[F(N+1), F(N)]
[F(N), F(N-1)]

This morning, doodling in the steam on the shower wall, I realized that you could cut the running time in half by starting with the second matrix, and multiplying it by itself N/2 times, then using N to pick an index from the first row/column.

With a little squeezing, I got it down to one line:

import numpy

def mm_fib(n):
    return (numpy.matrix([[2,1],[1,1]])**(n//2))[0,(n+1)%2]

>>> [mm_fib(i) for i in range(20)]
[0, 1, 1, 2, 3, 5, 8, 13, 21, 34, 55, 89, 144, 233, 377, 610, 987, 1597, 2584, 4181]
share|improve this answer
Could you explain how [0,(1,0)[n%2]] works? – winmwx Sep 24 '14 at 14:47
@winmwx: Numpy arrays support 2D indexing ([i,j]), so with a normal list, it would be like a[0][(1,0)[n%2]]. It's basically getting the top row of the matrix ([F(N+1), F(N)]), then using (1,0)[n%2] to choose which of those two it picks, based on whether N is even or odd. So if N is even, it takes the second one (F(N)), and if it's odd, it takes the first (F(N+1)). Now that I look at it again, I could've just had it use [0, (n+1)%2]. It's off by one since we start with the second matrix ([[2,1],[1,1]]). – Chris Doggett Sep 24 '14 at 17:33

If we consider the "most Pythonic way" to be elegant and effective then:

def fib(nr):
    return int(((1 + math.sqrt(5)) / 2) ** nr / math.sqrt(5) + 0.5)

wins hands down. Why use a inefficient algorithm (and if you start using memoization we can forget about the oneliner) when you can solve the problem just fine in O(1) by approximation the result with the golden ratio? Though in reality I'd obviously write it in this form:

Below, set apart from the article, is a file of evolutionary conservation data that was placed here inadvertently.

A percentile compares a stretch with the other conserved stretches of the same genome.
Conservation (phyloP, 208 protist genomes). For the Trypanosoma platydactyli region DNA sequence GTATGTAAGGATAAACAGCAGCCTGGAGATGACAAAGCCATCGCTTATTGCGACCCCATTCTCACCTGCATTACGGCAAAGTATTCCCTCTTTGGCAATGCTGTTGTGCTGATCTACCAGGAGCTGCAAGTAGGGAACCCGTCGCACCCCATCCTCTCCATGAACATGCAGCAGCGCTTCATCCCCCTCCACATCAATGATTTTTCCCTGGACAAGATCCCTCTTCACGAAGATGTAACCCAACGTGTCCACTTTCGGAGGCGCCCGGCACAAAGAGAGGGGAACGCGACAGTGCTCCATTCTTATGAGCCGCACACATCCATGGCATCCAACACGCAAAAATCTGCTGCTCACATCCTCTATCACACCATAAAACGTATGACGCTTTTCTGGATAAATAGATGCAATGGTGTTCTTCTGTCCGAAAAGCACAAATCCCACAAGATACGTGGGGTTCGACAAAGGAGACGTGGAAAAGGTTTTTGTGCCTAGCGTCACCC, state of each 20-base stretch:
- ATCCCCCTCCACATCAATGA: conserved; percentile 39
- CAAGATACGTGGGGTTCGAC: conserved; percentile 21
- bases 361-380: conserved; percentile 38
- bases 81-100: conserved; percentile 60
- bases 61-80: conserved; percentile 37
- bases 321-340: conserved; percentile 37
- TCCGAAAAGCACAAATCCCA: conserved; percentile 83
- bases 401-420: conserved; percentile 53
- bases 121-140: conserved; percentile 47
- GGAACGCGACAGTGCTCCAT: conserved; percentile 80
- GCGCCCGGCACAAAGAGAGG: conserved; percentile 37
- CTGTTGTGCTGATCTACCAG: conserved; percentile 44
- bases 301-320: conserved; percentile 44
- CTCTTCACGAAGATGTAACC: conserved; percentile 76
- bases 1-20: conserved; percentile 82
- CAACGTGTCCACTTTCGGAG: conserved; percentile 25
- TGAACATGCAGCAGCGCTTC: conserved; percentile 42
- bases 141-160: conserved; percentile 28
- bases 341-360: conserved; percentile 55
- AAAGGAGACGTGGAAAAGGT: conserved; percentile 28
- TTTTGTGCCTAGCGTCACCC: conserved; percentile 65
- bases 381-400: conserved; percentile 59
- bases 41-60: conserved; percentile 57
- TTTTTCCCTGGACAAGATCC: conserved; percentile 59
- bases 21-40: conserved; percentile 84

def fib(nr):
    ratio = (1 + math.sqrt(5)) / 2
    return int(ratio ** nr / math.sqrt(5) + 0.5)

More efficient and much easier to understand.

share|improve this answer
I thought about the explicit Fibonacci formula too, but it has precision problems for large n. – Jason S Feb 8 '11 at 17:16
It has precision problems for small n; fib(71) is wrong. If we're only required to be correct for the first few terms, then def fib(n): return [0, 1, 1, 2, 3, ..][n] is even simpler.. [Updated to address change from round to int in code.] – DSM Feb 8 '11 at 17:19
thanks,actually my main purpose is exploring Python's abilities, not fast calculation :). +1 – utdemir Feb 8 '11 at 17:21
Ok that was short sighted - tested it only for the first 60 values and assumed if it worked there we wouldn't run into precision problems for larger values. Well so much for that. And yeah changed the formula because I thought it should work fine without the explicit rounding. – Voo Feb 8 '11 at 17:24
Why do you think memoization rules out a one liner? – 6502 May 24 '12 at 6:21